The Great South - Down the Mississippi
|The St. Louis, Iron Mountain and Southern Railroad has brought the Hot Springs, that famous Bethesda of the rheumatic and scrofulous unfortunate, within convenient distance of a Pullman Palace car. The staging is now eighteen instead of eighty-five miles to the Bad-Gastein of America, which lies in a wild mountainous region.|
The hot springs issue from the western slope of a spur of the Ozark range, about fourteen hundred feet above the sea level. There are now nearly sixty of these springs, new ones appearing annually. Their temperature varies from 95° to 150° Fahrenheit, and they discharge something like three hundred gallons per minute. Thousands of discouraged pilgrims flock to Hot Springs yearly, and return much recovered; while those who do not achieve a cure experience great relief. The town lies in a valley which follows the Hot Spring Creek, and is very well supplied with hotels and neat but inexpensive residences. I did not penetrate to the springs, but heard very powerful testimony in their favor. It is expected, and, I think, desired that the United States, which has a disputed claim to the Hot Springs reservation, should succeed in getting possession, and making it a grand sanitary resort free to all.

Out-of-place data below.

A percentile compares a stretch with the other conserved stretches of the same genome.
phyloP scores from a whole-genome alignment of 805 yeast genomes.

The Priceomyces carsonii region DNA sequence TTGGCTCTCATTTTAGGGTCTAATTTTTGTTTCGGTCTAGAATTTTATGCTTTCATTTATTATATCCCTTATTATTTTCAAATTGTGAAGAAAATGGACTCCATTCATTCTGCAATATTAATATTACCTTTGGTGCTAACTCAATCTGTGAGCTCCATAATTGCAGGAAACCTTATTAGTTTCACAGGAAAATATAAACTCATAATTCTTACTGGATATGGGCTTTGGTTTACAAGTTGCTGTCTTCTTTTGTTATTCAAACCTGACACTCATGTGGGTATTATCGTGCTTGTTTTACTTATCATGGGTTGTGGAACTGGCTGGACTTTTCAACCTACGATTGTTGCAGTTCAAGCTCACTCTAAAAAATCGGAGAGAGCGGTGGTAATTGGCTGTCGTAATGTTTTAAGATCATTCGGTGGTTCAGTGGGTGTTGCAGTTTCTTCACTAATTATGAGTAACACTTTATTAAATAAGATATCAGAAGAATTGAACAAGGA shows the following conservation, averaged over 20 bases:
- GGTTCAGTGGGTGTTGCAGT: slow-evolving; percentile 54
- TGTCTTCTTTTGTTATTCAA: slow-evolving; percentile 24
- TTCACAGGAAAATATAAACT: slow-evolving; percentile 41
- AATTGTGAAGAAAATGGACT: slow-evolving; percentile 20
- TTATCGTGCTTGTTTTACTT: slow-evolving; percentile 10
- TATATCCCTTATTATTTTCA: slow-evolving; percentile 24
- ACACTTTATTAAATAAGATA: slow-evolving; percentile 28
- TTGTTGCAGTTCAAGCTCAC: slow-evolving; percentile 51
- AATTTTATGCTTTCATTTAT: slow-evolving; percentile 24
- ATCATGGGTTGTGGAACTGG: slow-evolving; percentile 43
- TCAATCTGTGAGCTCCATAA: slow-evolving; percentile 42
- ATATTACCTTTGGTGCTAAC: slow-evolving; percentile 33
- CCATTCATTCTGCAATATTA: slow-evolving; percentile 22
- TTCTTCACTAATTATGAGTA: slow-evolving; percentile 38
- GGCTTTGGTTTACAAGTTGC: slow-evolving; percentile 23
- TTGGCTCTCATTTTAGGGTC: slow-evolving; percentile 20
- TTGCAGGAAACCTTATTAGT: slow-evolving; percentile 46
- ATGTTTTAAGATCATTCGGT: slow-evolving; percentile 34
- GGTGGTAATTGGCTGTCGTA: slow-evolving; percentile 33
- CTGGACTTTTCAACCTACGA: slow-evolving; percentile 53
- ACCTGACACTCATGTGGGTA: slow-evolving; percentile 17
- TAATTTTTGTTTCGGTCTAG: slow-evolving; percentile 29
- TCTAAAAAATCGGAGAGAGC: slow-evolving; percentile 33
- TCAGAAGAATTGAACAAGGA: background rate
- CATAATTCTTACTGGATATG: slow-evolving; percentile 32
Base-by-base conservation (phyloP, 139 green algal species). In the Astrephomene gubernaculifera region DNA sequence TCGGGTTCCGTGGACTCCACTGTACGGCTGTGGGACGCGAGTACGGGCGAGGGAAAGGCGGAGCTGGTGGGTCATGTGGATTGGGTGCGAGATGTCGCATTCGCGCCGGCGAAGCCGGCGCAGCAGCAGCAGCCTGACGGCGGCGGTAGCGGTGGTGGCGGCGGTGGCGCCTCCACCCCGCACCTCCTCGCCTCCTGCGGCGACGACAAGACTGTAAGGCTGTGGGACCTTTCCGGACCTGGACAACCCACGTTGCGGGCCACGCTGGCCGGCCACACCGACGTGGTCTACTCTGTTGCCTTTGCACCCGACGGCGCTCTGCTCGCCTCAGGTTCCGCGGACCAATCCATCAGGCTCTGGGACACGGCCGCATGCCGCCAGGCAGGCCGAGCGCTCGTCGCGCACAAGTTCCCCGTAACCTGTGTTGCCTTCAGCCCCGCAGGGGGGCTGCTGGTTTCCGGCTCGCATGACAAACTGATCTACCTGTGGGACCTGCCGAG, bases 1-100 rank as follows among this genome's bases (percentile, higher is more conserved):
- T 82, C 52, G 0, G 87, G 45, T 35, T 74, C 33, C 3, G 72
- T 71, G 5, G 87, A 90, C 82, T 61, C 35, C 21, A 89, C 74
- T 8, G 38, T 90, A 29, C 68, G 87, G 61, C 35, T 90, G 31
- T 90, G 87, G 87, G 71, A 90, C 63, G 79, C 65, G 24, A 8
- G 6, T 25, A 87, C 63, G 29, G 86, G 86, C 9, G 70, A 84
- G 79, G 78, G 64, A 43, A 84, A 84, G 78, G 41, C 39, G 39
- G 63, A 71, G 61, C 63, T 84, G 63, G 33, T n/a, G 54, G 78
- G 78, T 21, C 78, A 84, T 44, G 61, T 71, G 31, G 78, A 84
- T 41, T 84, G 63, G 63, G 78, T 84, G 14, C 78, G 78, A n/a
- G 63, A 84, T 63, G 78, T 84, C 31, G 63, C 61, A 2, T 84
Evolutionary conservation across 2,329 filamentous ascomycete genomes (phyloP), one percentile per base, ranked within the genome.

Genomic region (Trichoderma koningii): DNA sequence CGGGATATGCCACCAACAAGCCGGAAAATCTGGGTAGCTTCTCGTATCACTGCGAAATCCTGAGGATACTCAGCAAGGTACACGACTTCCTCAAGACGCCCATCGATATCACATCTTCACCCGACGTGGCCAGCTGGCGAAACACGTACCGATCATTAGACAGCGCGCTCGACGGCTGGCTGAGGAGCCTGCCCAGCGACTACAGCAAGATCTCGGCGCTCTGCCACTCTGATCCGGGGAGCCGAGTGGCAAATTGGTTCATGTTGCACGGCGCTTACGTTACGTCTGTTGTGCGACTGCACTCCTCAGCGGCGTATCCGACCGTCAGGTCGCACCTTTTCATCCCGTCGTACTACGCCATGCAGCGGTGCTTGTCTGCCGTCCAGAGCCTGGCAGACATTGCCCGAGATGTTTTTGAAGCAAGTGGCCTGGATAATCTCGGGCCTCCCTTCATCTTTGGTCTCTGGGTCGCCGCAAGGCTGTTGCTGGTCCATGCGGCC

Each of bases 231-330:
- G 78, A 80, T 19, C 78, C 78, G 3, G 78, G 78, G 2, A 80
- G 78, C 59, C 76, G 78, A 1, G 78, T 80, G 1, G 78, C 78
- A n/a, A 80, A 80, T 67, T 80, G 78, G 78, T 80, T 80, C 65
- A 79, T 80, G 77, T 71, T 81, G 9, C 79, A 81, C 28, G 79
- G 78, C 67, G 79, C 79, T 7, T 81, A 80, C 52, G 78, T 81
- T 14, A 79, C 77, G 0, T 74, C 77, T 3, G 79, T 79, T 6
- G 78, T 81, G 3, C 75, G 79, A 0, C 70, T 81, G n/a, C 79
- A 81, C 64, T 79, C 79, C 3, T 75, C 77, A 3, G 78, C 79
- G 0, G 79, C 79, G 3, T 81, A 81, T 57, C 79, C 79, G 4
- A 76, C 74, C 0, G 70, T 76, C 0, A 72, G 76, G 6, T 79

The forests of Arkansas offer the most stupendous chances for the development of State wealth. The yellow pine and cypress, the cedar, the cottonwood, the mulberry, the oaks, hickories, sumac, pecans, and ash, grow along the navigable streams, and can be easily borne to market on the bosoms of the great currents. There are still in the State eight millions of acres of land belonging to the United States, subject to homestead entry, and these are among the best in Arkansas. A decent home government, and the progress of education among the masses would enable the State to leap into as wonderful a growth as that achieved by Texas and Missouri. But there is a great deal to do before that prosperity can be achieved.